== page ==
Giving Points a Little Pep
Chris Williams, president of K&W Greenery in Janesville, Wisconsin, is a regular “poinsettia painter”—meaning he’s not afraid to splash some paint or sprinkle some glitter to jazz up his holiday offerings. Chris told Bossman Beytes that, this past year, during their annual Christmas open house the weekend before Thanksgiving they sold more than 50 painted poinsettias.
“The most popular are blue and the splotchy (carnival) ones,” Chris said. He paints three sizes—5 in., 6.5 in. and 8 in.—and prices are healthy: $17.99 (vs. $9.99 for plain), $29.99 (vs. $19.99) and $44.99 (vs. ($34.99), respectively.
Dr. Mark Yelanich of Metrolina Greenhouses said the North Carolina mega-grower does 40,000 painted poinsettias—which is 4% of their total poinsettia program (that’s 1 million pots!). Blue and purple are their main colors.
“We have tried other colors, but sales have always been stronger on blue and purple,” said Mark. “We have been doing it for 10 years and continue to improve each year, as we figure out the right variety to use, the right amount of paint and glitter, and the right application process.”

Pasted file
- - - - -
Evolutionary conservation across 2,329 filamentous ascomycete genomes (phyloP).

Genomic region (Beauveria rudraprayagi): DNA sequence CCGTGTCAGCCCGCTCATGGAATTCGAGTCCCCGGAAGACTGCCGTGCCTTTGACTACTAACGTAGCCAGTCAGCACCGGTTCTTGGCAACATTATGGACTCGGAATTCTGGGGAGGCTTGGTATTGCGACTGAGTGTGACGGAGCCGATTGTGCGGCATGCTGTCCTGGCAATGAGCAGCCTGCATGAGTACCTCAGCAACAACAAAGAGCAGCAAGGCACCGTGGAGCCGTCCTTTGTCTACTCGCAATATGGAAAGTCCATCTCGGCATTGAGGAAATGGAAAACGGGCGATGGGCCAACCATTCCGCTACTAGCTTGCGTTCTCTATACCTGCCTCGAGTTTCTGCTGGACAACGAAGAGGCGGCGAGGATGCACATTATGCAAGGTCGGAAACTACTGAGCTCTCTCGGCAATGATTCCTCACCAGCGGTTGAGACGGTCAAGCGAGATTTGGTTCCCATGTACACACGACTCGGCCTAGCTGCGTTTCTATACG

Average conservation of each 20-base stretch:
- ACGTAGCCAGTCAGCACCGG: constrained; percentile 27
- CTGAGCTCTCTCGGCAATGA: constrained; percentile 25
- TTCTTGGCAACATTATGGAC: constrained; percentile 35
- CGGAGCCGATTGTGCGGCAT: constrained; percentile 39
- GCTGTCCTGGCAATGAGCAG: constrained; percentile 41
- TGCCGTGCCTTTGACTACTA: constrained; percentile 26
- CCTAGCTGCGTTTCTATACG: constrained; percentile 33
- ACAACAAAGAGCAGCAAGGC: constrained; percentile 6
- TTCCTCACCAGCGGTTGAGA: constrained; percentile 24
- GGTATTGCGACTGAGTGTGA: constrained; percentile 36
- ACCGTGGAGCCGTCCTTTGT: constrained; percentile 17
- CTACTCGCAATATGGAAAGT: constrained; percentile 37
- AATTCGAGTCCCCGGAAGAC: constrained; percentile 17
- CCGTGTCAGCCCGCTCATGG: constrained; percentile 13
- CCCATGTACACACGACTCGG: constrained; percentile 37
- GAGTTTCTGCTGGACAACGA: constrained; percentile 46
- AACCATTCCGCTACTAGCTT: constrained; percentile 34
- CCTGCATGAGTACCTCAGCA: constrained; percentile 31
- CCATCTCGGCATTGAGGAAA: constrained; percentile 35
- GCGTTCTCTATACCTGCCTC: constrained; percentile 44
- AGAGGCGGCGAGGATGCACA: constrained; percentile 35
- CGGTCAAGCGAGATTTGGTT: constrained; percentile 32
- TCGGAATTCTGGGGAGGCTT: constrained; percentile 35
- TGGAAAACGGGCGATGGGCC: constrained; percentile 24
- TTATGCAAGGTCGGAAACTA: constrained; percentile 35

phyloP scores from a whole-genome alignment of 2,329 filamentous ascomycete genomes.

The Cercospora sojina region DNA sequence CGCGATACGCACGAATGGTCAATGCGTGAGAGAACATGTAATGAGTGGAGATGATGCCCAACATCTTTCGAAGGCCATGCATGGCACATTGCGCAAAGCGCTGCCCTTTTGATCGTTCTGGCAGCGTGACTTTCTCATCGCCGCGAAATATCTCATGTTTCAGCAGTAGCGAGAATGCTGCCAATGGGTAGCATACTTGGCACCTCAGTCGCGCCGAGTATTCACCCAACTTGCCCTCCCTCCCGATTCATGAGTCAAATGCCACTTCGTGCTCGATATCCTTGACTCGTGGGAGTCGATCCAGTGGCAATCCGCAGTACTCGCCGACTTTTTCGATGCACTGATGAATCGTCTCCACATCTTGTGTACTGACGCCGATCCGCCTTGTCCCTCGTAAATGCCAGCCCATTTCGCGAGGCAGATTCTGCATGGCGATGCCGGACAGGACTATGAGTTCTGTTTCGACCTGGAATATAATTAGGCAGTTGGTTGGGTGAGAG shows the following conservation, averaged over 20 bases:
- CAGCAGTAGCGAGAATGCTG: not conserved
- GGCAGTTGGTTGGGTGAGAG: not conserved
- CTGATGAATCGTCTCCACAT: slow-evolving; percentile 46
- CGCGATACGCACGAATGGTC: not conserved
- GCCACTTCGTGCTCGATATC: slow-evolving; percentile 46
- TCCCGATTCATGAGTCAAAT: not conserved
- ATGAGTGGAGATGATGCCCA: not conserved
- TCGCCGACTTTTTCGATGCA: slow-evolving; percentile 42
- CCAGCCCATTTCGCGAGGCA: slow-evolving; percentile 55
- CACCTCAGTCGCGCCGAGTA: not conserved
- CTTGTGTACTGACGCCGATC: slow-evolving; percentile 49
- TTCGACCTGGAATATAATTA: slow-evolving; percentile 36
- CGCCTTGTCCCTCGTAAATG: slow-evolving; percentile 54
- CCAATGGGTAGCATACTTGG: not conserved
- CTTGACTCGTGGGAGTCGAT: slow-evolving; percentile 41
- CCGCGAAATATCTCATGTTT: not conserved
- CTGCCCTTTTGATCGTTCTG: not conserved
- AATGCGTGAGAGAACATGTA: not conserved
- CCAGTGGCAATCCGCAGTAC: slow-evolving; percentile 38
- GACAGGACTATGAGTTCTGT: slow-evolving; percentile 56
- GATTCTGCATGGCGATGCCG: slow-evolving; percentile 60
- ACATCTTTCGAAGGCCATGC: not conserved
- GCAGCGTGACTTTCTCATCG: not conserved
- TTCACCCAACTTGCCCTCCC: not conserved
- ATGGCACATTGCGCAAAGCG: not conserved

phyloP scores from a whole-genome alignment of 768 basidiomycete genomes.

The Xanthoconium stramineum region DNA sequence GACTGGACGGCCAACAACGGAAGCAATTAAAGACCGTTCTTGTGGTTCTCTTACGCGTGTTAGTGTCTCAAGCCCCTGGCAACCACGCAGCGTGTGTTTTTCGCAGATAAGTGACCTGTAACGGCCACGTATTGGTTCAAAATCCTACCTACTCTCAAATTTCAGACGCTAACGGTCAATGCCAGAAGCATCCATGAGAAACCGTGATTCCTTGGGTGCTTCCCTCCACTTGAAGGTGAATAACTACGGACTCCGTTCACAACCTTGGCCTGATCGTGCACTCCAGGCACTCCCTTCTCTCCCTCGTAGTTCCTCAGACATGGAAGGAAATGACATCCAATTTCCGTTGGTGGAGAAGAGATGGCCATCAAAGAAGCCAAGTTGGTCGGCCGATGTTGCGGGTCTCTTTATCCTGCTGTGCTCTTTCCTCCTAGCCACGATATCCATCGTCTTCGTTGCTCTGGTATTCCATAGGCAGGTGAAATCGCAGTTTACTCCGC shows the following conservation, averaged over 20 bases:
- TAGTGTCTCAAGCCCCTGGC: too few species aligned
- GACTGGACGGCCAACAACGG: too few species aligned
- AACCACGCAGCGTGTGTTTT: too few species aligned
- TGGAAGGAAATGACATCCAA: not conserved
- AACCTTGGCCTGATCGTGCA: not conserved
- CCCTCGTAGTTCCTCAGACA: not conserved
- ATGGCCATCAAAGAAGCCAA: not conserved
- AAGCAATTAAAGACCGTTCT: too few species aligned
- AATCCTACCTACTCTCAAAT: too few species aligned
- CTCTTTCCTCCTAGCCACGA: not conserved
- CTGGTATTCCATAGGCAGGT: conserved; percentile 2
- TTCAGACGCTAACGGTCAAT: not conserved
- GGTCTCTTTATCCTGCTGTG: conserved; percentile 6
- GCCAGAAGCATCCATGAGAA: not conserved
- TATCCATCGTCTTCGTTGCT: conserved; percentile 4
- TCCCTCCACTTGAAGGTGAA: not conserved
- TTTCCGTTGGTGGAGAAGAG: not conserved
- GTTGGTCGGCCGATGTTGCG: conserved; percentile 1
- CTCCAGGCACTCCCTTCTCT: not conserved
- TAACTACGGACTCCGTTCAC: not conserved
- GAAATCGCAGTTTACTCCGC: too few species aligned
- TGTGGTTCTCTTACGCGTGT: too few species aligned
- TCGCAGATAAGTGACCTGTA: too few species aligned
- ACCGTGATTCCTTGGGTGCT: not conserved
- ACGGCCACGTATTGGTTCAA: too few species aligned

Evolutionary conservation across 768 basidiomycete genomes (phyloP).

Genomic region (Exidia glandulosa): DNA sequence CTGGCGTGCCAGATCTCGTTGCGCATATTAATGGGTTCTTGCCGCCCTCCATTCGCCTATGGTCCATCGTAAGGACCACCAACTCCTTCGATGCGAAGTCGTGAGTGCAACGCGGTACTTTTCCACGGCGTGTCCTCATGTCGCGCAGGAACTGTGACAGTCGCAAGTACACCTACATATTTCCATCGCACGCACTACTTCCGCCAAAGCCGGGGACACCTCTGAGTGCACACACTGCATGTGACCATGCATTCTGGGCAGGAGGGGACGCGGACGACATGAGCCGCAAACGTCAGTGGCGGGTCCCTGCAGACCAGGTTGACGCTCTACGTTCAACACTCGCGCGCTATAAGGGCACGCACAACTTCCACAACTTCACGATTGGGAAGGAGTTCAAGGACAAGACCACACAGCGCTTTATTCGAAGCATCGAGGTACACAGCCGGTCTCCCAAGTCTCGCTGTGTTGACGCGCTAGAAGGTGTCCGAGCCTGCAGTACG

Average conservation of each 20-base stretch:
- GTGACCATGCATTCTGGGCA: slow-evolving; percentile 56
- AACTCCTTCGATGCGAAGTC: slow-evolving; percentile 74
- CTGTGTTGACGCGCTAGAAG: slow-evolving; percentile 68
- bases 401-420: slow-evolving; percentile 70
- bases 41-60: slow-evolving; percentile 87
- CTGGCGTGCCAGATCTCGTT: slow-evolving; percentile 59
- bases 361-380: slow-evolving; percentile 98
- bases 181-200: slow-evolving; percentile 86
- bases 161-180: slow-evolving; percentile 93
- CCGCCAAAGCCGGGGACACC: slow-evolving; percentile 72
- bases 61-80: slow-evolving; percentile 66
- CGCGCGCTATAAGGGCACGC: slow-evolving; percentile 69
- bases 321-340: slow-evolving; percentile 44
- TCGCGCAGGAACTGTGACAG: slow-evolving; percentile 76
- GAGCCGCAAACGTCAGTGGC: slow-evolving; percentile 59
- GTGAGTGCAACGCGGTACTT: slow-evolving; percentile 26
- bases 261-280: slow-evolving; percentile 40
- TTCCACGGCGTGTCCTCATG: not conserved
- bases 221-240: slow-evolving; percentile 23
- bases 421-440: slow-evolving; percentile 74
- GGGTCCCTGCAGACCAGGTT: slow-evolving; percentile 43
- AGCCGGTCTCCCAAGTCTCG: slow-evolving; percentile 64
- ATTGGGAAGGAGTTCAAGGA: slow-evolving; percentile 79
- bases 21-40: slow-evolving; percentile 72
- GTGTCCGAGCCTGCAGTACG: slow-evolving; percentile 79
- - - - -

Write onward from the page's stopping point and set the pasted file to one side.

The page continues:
Who sells them? All three of their primary big-box customers. The strongest market is the Northeast—New Jersey, Philadelphia, New York City, with stores that have strong Jewish (blue) and Catholic (purple) customer bases having the best sales.
Mark noted that they’re an incremental sales item, not a replacement for red.
“They are a nice pop of color in mainly red displays,” he explained.
Metrolina’s more suburban and rural markets still prefer red.
To watch a Twitter video of Metrolina’s crew painting their crop: https://twitter.com/MetrolinaGHS/status/1598428598792232994
Platt Hill Nursery’s original location in Bloomingdale, Illinois, had poinsettia-based holiday gift containers and dressed-up poinsettias—dozens of them, in an impressive array of styles, sizes and price points, and no two alike! Lots of varieties, and plenty of glitter and even flocking.
A. Gift combos: “That’s our gift department,” credits Platt Hill’s grower Danny Stohl. “We have a couple of hugely talented people in that department. All made by hand, all freestyle—we don’t tell them what to do, they just see it and make it. That’s part of the unique experience of coming to an independent garden shop: everything you see here is unique.”
B. Tapestry, all dressed up and waiting for somewhere to go.
C. Every single bench of poinsettias had this sign. GT